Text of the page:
Welcome Letter

Dear Community Stakeholder,

In 2020, the City of Maple Heights celebrated the milestone of being released from Fiscal Emergency. As we turned our attention to 2021, we set forth an aggressive agenda of infrastructure improvements, public safety projects, and development. I am proud to report that we accomplished what we set out to do and I am providing the following summary of these accomplishments. There is much for us to be proud of and we look forward to continuing to serve you in 2022. I invite you to check out our City Goals webpage to see what we have in store for 2022 and watch as we work to accomplish these goals.


Mayor Annette M. Blackwell

Table of Contents

  1. Road Repair Program
  2. Water and Sewer Line Replacements
  3. Financial Health
  4. Public Safety
  5. Human Services
  6. Development Activity
    1. Building Permits
    2. Land Reutilization Program

Road Repair Program

Each year, the City uses local funds and grant funds to invest in the City’s road infrastructure, filling potholes, repairing roads damaged by water main breaks, and resurfacing streets. In total, the City has 162.72 lane miles of roads and in 2021 4.2 lane miles were resurfaced. Between 2016 and 2021, a total of 18.6 lane miles (11.43% of total lane miles) have been resurfaced. Below is the list of streets and lane miles that were resurfaced in 2021. A complete listing of streets and lane miles by year is available on the Road Repair Program webpage.

Dunham Road (Mendota Avenue to southern border) 0.8 lane miles
Wheeler Road (East 140th Street to Dunham Road) 1.0 lane miles
Maple Avenue (Beech Avenue to Libby Road) 0.4 lane miles
Thomas Street (Raymond Street to Libby Road) 0.6 lane miles
Kenton Avenue (Waterbury Avenue to cul-de-sac) 0.4 lane miles
Donnybrook Road (Warrensville Center Road to Northfield Road) 1.0 lane miles

Water and Sewer Line Replacements

Financial Health

General Fund Ending Balance

The City’s financial health continues to improve due to strong financial controls and strategic financial planning. The City’s General Fund balance (think of the General Fund as your main checking account that you pay bills from) has continued to increase year after year. This means that the City has money to pay its bills and debts, has a cushion to withstand unplanned events (such as COVID-19), and begin to provide more and better services to the residents. The City received half of its American Rescue Plan Act (ARPA) funding. These are funds that the City will budget to spend in 2022.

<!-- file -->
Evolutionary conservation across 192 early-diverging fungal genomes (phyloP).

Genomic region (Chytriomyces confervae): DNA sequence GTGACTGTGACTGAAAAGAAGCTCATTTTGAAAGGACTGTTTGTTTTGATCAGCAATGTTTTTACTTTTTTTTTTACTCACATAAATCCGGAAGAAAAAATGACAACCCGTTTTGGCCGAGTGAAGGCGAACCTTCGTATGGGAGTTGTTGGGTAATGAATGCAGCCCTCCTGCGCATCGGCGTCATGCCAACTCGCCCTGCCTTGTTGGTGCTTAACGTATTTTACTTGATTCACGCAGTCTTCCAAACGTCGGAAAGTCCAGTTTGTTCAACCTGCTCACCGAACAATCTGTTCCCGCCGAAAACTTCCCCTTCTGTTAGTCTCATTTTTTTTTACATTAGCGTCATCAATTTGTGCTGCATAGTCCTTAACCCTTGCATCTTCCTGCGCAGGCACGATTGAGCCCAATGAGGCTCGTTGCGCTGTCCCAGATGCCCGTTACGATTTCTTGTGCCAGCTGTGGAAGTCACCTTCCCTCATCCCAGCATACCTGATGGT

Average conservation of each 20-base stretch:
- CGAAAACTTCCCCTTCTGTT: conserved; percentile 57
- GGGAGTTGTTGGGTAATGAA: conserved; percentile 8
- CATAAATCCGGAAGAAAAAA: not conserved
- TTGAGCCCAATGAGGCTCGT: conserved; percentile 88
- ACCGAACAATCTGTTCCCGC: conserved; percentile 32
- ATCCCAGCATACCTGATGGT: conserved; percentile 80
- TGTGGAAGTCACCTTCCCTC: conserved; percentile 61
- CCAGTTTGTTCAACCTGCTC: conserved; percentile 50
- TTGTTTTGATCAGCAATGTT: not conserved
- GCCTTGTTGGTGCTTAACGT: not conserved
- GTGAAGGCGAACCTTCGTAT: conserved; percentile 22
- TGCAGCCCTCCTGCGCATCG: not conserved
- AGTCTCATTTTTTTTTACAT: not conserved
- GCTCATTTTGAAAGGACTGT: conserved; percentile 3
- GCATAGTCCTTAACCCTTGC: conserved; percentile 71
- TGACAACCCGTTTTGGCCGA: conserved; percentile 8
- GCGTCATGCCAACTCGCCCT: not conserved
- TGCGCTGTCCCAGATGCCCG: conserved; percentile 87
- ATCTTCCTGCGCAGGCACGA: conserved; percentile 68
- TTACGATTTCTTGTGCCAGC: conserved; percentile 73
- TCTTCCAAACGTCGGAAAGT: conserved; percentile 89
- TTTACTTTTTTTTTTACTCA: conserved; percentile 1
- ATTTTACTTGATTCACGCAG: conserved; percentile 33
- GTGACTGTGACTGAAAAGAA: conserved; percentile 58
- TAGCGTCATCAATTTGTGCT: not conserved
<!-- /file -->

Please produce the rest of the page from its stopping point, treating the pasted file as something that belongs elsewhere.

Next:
All of this work has had many positive impacts on the City, including 1) being released from Fiscal Emergency in 2020; 2) having its Moody’s bond rating upgraded from a B2 to a Ba3; 3) refinancing its debts to pay less interest and save money.

Building Permits

The Department of Building reviews plans and issues permits for alterations, additions, and new construction in the City.

Permits Issued by Year

Land Reutilization Program

The City’s Land Reutilization Program (Land Bank) is run by the Department of Economic Development and seeks to return tax delinquent and underperforming land back to tax-producing use. The Land Bank takes in vacant land from tax foreclosure or donations and offers 2 programs to acquire land. The Side Yard Program allows eligible homeowners to purchase the vacant lot next door for $100 to expand their yard and garden or to add onto their home. The Vacant Lot Program allows developers and homeowners to purchase a vacant lot to build a new home or commercial structure, depending on the zoning.

The benefits to residents when they purchase a side yard parcel are numerous, adding to their quality of life and giving their family room to grow. Financially, when neighbors purchase a side yard, their equity in their home increases by $7,000 on average.


Activity by Year